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Ethel Morton at Rose House   By: (1864-1942)

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Juvenile Library Girls Series

ETHEL MORTON AT ROSE HOUSE

by

MABELL S. C. SMITH

The World Syndicate Publishing Co. Cleveland New York Press of the Commercial Bookbinding Co., Cleveland

1915

[Frontispiece: "Here's where we should land"]

CHAPTER I

ROGER'S IDEA

For the fortieth time that afternoon, it seemed to Ethel Brown Morton and her cousin, Ethel Blue, they untangled the hopelessly mixed garlands of the maypole and started the weavers once more to lacing and interlacing them properly.

"Under, over; under, over," they directed, each girl escorting a small child in and out among the gay bands of pink and white which streamed from the top of the pole.

May Day in New Jersey is never a certain quality; it may be reminiscent of the North Pole or the Equator. This happened to be the hottest day of the year so far, and both Ethels had wiped their foreheads until their handkerchiefs were small balls too soaked to be of any further use. But they kept on, for this was the first Community Maypole that Rosemont ever had had, and the United Service Club, to which the girls belonged, was doing its part to make the afternoon successful. Helen, Ethel Brown's sister, and Margaret Hancock, another member of the Club, were teaching the younger children a folk dance on the side of the lawn; Roger Morton, James Hancock and Tom Watkins were marshalling a group of boys and marching them back and forth across the end of the grass plot nearest the schoolhouse. Delia Watkins, Tom's sister, and Dorothy Smith, a cousin of the Mortons, were going about among the mothers and urging them to let the little ones take part in the games. Everybody was busy until dusk sent the small children home and the caretaker came to uproot the pole and to shake his head ruefully over the condition of the lawn whose smoothness had been roughened by the tread of scores of dancing feet.

It was while the Club members were sitting on the Mortons' veranda, resting, that Helen, who was president of the Club, called them to order.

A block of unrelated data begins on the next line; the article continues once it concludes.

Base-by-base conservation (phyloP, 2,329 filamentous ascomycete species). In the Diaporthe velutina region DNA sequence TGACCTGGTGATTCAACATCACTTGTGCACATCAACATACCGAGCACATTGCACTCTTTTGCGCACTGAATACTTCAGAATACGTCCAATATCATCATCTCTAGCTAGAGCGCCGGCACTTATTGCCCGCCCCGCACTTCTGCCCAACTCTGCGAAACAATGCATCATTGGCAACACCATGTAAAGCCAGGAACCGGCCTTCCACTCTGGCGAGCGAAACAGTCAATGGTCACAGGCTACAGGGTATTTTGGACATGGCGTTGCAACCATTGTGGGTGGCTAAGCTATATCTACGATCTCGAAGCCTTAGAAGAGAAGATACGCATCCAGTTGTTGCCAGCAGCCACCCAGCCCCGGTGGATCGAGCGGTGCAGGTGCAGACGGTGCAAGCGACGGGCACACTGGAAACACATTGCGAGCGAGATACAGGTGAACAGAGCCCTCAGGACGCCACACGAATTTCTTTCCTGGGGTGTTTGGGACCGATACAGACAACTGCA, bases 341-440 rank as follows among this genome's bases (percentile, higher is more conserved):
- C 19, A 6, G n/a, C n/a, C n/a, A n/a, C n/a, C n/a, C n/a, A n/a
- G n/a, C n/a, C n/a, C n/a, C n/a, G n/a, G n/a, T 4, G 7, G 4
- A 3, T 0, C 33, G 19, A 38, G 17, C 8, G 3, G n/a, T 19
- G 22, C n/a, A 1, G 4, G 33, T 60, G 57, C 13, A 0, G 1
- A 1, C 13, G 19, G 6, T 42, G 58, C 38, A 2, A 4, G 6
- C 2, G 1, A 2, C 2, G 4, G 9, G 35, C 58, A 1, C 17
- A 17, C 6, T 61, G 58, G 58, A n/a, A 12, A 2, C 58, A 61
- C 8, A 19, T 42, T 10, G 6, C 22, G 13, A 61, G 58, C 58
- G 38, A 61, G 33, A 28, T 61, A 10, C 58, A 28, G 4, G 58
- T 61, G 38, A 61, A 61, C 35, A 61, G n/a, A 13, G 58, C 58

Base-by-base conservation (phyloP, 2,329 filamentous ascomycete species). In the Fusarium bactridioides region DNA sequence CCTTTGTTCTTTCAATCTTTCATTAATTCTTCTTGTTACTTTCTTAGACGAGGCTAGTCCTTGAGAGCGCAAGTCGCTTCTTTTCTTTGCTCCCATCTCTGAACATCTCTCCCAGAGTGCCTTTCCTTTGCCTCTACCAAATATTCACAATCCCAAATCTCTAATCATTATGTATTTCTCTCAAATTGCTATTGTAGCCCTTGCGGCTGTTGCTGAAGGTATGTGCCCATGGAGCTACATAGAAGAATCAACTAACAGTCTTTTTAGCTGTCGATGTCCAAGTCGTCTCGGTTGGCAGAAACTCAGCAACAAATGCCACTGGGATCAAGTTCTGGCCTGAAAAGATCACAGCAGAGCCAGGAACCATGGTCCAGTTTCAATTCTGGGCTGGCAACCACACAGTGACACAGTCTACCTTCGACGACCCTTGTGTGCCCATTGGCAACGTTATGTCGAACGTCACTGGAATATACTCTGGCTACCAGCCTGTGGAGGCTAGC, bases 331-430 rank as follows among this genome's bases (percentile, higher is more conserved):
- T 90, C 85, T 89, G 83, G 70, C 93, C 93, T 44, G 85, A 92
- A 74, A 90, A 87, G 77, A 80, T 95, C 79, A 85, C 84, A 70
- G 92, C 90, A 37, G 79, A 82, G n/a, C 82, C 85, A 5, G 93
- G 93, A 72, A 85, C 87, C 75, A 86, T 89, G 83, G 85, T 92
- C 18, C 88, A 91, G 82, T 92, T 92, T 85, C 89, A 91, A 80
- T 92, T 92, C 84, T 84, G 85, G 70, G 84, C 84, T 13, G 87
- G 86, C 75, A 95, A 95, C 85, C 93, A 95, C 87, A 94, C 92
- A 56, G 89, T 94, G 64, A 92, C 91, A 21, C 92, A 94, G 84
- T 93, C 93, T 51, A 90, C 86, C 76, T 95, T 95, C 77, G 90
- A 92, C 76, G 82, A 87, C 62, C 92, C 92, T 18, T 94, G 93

"Saturday afternoon is our usual time of meeting," she began, "and no one can say that we haven't put in a solid afternoon of service."

Groans as one and another shifted a cramped position to another more restful for weary feet confirmed her statement.

"What I want to say now is that it's time for us to be thinking up some more service work. We are all studying pretty hard so we don't want to undertake anything that will use up our out of door time too much, but we haven't anything in prospect except helping with the town Fourth of July celebration, over two months away, so we might as well be planning something else."

"Do I understand, Madam President," asked Roger, "that the chief officer of this distinguished Club hasn't any ideas to suggest?"

"The chief officer is so tired that not even another glass of lemonade thank you, Tom can stir her gray matter."

"Hasn't anybody else any ideas?"

Silence greeted the question.

"I seem to remember boasts that ideas never would fail this brilliant group," jeered Roger.

"There were some such remarks," James recalled meditatively; "and I remember that you prophesied that the day would come when we'd call on you for information about some stupendous scheme of yours that was literally as big as a house. Let's have it now."

"Do I understand that you're really appealing to me to learn my scheme?" inquired Roger, swelling with amusement.

"If it's any satisfaction to you yes," replied his sister.

Roger burst into a peal of laughter.

"Shoot off the answers, old man," urged James. "We're waiting."

"Breathlessly," added Margaret.

Roger settled himself comfortably on the top step of the piazza and leaned his head against the post.

"It certainly does me good to see you all at my feet begging like this," he declared.

"Bosh! You're at ours and I can prove it," asserted Tom, stretching out a foot of goodly size.

"Peace! Withdraw that battering ram!" pleaded Roger... Continue reading book >>




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